I found the following question and answer article from a respected health magazine. It addresses the issue of how to treat or cure constipation in small children. This is a must read for parents with small children as they are often at a loss on how to treat constipation for small children naturally without resorting to conventional medicine.
My little girl, six years old, has been troubled with constipation all her life. I have given her mineral oil, milk of magnesia, senna tea, enemas, glycerin suppositories, etc. The trouble is we have to keep giving her these things. She appears to be well in every other way, although she seems a little nervous. She eats well and is up to normal in weight. Is there anything I can do to overcome this condition? I dislike to think of her having this struggle all her life. It is the attitude of “struggle” that is the biggest part of the trouble.
An expert answer on treatment of constipation in children
Constipation in itself is usually not a serious condition. The anxiety that attends it is often more undesirable and does more harm than the bowel sluggishness itself.A person who is always anxious and fearful because his bowels do not move, is more apt to have the tense bowel that favors such inactivity.
In the first place, stop worrying because the child’s bowels do not move, and do not at any time let her see that you are anxious about it. Do not impart to your little girl the anxiety that you yourself have felt. The bowel is very intimately connected with and controlled by the sympathetic nervous system,and indirectly, adverse emotional states have an unfavorable impact as important in its normal processes as is its ability to contract. With every pushing movement of the muscle wall, there must be an alternate letting go or relaxation. It is this alternation of work and rest that produces the normal onward movement of the intestinal contents. So to stop worrying is the first prerequisite for successful treatment.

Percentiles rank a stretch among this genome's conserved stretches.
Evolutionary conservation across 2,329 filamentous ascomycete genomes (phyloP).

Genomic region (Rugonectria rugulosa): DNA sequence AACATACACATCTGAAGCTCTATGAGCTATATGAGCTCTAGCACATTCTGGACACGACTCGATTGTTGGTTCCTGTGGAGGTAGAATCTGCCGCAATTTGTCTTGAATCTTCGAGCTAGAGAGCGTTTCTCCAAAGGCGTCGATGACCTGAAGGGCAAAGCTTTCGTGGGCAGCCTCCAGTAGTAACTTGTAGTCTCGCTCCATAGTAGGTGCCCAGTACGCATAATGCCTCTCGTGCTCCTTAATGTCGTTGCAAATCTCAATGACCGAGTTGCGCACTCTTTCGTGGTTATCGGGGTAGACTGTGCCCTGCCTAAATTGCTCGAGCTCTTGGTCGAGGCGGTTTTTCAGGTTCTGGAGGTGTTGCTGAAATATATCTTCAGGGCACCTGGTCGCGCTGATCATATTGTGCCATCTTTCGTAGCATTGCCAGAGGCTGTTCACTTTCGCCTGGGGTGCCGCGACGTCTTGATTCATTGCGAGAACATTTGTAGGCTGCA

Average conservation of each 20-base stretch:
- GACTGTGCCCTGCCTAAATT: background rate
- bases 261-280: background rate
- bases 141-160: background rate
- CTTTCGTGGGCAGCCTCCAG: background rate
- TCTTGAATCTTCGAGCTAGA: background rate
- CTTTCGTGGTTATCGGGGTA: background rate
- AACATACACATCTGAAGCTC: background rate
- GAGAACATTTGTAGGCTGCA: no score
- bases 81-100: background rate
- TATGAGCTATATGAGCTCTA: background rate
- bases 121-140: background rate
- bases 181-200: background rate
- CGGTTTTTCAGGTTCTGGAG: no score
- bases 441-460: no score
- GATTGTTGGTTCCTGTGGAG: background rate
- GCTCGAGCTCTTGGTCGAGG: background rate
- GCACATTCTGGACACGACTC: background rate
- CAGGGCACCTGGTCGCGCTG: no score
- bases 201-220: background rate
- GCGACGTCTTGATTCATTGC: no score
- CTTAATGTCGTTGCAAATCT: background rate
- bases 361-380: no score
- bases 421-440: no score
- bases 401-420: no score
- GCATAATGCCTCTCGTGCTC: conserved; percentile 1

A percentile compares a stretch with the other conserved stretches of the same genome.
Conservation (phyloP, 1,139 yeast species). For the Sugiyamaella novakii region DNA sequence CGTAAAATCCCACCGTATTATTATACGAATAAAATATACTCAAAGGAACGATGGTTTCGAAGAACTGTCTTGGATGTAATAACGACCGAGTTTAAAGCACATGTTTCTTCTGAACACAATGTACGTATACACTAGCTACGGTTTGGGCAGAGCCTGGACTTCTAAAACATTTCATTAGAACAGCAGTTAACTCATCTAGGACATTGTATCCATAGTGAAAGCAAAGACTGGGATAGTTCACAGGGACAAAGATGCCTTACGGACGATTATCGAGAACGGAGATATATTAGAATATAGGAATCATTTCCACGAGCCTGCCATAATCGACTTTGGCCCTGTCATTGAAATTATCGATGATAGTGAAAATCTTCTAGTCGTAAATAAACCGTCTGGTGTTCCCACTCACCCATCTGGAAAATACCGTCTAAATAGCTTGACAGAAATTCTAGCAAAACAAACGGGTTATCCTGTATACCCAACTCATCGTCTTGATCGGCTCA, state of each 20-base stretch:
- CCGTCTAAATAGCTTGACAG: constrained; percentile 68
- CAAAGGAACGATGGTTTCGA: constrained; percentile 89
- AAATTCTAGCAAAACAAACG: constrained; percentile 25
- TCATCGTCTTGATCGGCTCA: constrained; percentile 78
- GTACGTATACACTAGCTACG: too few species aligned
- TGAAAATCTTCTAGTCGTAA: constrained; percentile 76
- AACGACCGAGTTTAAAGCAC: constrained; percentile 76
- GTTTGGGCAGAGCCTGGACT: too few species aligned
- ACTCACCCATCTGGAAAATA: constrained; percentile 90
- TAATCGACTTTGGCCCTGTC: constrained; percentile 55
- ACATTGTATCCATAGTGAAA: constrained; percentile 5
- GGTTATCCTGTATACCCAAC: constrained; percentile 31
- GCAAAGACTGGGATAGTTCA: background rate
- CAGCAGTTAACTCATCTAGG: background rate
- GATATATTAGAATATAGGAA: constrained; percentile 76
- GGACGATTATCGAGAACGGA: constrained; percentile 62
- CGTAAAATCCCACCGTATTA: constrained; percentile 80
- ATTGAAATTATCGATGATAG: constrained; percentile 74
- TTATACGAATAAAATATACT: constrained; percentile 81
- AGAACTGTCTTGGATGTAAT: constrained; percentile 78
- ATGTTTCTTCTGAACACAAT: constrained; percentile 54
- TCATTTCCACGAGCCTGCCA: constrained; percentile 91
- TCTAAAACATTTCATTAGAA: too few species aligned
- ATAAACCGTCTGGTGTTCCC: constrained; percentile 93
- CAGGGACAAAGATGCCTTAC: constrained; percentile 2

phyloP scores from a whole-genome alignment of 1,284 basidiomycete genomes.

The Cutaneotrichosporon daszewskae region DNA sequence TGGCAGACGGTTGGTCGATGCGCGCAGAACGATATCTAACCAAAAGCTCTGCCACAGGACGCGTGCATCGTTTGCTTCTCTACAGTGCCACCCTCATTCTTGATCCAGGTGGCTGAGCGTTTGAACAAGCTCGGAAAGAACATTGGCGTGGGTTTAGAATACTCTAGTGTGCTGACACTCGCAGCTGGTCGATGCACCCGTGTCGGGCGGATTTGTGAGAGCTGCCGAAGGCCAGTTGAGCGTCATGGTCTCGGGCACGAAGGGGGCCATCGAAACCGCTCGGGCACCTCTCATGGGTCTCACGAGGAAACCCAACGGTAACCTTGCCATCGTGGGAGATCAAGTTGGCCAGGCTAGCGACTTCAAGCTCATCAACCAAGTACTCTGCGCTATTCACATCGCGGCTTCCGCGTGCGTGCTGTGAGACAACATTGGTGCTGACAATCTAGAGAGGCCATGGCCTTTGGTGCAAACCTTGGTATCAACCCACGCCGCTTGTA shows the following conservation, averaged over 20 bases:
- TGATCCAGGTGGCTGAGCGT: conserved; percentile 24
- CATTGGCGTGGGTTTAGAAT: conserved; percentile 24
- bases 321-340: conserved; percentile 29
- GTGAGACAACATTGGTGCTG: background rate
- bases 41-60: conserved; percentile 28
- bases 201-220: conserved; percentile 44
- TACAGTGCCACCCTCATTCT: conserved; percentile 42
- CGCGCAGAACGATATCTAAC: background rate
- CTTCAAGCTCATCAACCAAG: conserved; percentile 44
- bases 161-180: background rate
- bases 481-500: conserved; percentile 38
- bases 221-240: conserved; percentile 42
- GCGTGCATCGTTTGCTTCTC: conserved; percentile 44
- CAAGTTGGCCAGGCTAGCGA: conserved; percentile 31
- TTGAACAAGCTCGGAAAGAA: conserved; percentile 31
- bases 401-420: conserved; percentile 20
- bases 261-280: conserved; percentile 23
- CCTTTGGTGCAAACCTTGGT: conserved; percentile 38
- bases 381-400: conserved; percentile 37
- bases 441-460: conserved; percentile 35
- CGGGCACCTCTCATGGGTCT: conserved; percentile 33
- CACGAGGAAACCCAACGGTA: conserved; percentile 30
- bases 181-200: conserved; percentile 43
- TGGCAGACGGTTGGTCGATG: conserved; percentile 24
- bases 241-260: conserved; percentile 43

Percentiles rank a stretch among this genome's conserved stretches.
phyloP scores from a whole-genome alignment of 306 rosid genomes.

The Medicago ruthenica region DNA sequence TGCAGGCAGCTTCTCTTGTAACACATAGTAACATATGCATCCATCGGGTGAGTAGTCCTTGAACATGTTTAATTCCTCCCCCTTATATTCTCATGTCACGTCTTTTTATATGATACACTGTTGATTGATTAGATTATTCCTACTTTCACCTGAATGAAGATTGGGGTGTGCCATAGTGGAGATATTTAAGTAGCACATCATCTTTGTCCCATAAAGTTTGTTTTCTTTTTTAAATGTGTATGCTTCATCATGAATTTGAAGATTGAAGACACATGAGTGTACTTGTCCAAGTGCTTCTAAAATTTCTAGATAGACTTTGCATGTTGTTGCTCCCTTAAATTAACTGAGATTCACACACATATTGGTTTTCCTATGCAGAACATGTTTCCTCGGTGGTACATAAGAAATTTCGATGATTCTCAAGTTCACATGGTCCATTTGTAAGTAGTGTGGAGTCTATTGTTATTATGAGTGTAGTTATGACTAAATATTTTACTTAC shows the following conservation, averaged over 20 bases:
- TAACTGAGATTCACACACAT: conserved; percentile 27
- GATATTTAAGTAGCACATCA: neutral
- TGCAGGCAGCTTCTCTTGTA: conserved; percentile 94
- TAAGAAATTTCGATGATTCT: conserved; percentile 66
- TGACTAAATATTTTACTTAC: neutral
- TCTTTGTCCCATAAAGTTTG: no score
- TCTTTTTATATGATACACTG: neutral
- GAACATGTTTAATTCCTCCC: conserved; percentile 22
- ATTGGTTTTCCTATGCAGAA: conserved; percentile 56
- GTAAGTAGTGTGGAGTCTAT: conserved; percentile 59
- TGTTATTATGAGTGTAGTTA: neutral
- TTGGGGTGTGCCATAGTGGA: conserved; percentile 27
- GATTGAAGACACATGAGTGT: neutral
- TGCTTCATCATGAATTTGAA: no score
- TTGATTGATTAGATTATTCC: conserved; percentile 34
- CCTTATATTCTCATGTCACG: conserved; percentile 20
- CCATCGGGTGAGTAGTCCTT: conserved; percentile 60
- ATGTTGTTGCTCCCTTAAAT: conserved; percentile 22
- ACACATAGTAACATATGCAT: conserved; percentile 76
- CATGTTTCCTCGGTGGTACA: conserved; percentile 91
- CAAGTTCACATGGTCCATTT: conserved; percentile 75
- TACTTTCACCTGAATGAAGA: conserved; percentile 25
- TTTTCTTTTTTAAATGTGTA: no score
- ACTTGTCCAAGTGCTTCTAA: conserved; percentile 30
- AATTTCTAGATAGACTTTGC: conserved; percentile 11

Second, discontinue all laxatives. Give her no more milk of magnesia, senna, or even mineral oil. Instead, give her daily,for three days, an injection of warm flaxseed tea into the bowel. Make this by steeping a tablespoon or two of whole flaxseed in a pint or perhaps more of water. Strain off the seeds and cool as necessary. If too thick, add a little water. It must be thin enough to run well through the enema tube, but still be distinctly slimy. After the three successive days, give her an enema on alternate days for perhaps a week. Then discontinue.
Third, see that the child has an ample serving of fruit, stewed or raw, at two of her three daily meals. Give her a glass of fruit juice once or twice a day between meals. Let her have a serving of raw or cooked vegetables, or both, at the third meal. Her breads or cereals should all be of the whole-grain type. Her sweets and desserts should be limited.
The general principles of normal child feeding should be followed in her case. She should have the outdoor air and Let her have a serving of raw or cooked vegetables, or both, at the third meal. Her breads or cereals should all be of the whole-grain type.
She should have the outdoor air and sunshine she needs to make her sturdy, and the question of whether or not her bowels-rmrvE should cease to be a major topic of conversation. If her bowels do not move for a day or two, take very little note of it. Increase her fruit juice a little, and trust that nature will take care of the situation, as it surely will, barring acute intestinal obstruction, of which there is probably no likelihood. If at any time, after several days of waiting, you really feel something must be done, give her a warm flaxseed enema and a drink of flaxseed tea sweetened with a little honey. If with this procedure, her bowels do not come to move with a fair degree of regularity, she should, after a month or so, be examined by a physician.